Combine a large helping of Jane Smiley's Pulitzer prize-winning novel (also titled Thousand Acres), the premise of Shakespeare's King Lear, and a big slice of rural Americana in a bubbling kettle of family dysfunction, feminism,… More Combine a large helping of Jane Smiley's Pulitzer prize-winning novel (also titled Thousand Acres), the premise of Shakespeare's King Lear, and a big slice of rural Americana in a bubbling kettle of family dysfunction, feminism, dark secrets, disease, betrayal, adultery and raging emotions. Stir in an all-star cast headed by Jessica Lange, Michelle Pfeiffer, Jennifer Jason Leigh and Jason Robards, and the result is this drama from Australian director Jocelyn Moorhouse (Proof and How to Make an American Quilt) and scriptwriterLaura Jones (best known for collaborating with Jane Campion). Like his father and grandfather before him, aging farmer Larry Cook (Robards) is the master of a 1000-acre farm in one of Iowa's most fertile regions. The widower has three middle-aged daughters, two of whom run nearby farms while the third is a lawyer. The story is told by the eldest sister Ginny (Lange) and begins when her father unexpectedly announces his plan to divide his land amongst the sisters. The forthright youngest sister Caroline (Leigh) voices her doubts to Larry who in a rage of wounded pride cuts her out of the bargain, leaving Ginny and hot-tempered middle sister Rose (Pffeifer) (who has just undergone a radical mastectomy) to run the farm. The new venture has detrimental effects on both of their marriages. Meanwhile, Larry grows increasingly erratic. At the story's half-way point, Rose reveals a painful secret about her relationship with their Daddy, one that threatens to tear both herself and Ginny, who heretofore has idolized her father, apart.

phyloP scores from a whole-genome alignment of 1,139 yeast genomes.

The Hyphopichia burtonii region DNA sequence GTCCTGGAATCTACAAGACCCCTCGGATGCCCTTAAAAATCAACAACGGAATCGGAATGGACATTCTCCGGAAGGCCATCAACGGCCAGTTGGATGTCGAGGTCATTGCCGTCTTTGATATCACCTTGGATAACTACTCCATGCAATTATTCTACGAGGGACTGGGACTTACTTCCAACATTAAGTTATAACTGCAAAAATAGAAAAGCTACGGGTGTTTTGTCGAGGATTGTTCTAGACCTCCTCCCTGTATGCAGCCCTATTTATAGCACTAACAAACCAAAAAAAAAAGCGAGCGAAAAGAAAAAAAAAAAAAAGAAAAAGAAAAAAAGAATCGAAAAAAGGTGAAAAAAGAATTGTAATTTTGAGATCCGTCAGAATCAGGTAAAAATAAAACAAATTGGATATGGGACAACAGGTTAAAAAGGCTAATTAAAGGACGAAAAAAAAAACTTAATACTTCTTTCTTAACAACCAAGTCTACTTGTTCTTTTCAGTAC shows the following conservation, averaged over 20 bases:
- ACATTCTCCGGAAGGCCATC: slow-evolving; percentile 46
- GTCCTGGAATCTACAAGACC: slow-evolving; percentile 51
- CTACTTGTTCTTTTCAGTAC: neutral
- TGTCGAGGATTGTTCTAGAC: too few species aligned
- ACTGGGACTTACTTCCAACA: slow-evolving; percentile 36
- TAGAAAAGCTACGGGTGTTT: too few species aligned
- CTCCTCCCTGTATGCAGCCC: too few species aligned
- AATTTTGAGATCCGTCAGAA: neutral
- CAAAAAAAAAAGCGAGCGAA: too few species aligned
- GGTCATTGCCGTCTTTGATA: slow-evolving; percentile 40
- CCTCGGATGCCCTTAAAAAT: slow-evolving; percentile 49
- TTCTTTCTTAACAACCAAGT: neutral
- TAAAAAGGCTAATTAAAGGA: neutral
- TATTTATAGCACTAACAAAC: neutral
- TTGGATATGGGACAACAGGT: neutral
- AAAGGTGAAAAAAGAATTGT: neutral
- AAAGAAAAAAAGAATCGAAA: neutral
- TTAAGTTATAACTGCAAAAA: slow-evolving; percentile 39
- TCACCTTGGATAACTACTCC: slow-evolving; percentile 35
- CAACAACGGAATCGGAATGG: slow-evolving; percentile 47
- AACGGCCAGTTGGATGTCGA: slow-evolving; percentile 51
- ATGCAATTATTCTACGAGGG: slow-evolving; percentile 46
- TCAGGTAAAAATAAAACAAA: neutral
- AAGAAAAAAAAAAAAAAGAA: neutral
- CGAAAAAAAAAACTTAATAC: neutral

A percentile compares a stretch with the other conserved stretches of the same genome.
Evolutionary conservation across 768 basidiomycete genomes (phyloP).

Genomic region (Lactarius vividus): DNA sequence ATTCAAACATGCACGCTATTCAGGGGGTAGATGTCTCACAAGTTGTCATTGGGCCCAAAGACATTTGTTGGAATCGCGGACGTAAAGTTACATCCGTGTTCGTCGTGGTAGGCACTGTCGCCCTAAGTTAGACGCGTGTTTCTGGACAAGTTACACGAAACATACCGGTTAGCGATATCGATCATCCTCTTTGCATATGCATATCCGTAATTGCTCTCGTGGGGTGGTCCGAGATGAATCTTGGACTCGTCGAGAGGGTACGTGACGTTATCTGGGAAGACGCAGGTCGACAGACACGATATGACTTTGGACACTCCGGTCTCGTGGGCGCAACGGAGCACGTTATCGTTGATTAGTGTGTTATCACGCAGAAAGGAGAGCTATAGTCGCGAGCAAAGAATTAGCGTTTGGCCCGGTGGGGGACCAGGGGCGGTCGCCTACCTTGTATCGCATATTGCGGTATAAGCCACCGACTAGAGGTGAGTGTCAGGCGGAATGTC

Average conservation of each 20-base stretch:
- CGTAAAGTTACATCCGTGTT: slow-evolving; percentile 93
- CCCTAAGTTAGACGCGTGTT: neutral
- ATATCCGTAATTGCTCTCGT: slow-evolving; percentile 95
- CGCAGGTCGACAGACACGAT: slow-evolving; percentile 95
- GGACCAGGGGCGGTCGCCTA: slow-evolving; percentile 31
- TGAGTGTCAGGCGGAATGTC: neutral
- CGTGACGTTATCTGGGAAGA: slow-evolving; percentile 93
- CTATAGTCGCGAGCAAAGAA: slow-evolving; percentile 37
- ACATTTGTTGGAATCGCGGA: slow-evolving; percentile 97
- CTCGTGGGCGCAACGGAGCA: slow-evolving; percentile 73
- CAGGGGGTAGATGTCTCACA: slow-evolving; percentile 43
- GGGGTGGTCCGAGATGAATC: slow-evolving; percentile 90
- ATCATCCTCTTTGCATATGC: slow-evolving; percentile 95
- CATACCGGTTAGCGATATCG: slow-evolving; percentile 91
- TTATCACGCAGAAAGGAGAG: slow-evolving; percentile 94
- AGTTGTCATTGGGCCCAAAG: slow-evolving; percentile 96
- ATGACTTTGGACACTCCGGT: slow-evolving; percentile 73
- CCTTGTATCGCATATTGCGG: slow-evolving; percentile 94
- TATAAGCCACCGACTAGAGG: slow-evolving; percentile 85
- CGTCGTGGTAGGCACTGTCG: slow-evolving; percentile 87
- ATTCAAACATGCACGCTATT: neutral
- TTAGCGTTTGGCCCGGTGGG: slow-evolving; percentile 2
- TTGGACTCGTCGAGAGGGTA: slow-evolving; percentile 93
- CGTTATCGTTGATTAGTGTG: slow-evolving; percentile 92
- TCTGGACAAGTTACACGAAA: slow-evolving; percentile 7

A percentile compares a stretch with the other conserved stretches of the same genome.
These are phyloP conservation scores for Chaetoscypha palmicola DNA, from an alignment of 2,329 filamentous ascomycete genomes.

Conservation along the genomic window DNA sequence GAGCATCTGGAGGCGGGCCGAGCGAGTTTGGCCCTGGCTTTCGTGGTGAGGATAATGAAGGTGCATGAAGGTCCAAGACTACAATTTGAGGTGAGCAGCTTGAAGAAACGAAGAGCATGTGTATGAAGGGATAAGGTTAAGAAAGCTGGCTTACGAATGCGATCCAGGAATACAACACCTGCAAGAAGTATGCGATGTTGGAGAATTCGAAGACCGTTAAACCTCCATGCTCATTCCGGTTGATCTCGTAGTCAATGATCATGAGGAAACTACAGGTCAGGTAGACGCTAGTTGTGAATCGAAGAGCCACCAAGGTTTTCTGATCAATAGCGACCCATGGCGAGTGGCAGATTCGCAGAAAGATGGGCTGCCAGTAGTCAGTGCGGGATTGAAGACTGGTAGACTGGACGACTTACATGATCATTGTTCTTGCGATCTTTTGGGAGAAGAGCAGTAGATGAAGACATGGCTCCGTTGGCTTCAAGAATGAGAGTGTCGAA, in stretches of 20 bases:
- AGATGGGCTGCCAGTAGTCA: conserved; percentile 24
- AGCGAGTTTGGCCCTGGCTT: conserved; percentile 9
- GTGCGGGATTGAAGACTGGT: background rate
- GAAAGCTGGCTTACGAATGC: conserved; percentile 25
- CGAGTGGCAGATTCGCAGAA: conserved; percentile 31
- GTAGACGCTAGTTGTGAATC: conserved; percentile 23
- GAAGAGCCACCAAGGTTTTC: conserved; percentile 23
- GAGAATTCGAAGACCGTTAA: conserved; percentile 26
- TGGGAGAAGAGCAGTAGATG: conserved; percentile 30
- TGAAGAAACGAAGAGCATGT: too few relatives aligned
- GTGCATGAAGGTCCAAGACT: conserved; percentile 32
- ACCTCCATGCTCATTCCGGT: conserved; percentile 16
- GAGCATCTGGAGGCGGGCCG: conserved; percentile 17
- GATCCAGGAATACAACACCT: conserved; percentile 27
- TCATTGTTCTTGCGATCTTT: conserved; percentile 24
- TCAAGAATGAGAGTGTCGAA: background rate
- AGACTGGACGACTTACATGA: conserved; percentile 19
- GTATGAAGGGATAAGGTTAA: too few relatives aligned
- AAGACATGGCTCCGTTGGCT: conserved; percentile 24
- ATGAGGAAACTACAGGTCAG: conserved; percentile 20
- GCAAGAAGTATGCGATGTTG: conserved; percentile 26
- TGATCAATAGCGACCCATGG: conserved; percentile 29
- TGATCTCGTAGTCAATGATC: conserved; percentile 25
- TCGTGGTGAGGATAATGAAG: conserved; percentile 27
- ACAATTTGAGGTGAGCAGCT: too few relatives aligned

Consensus: A Thousand Acres makes disappointingly sudsy stuff out of the source material, but benefits from solid performances by a strong cast.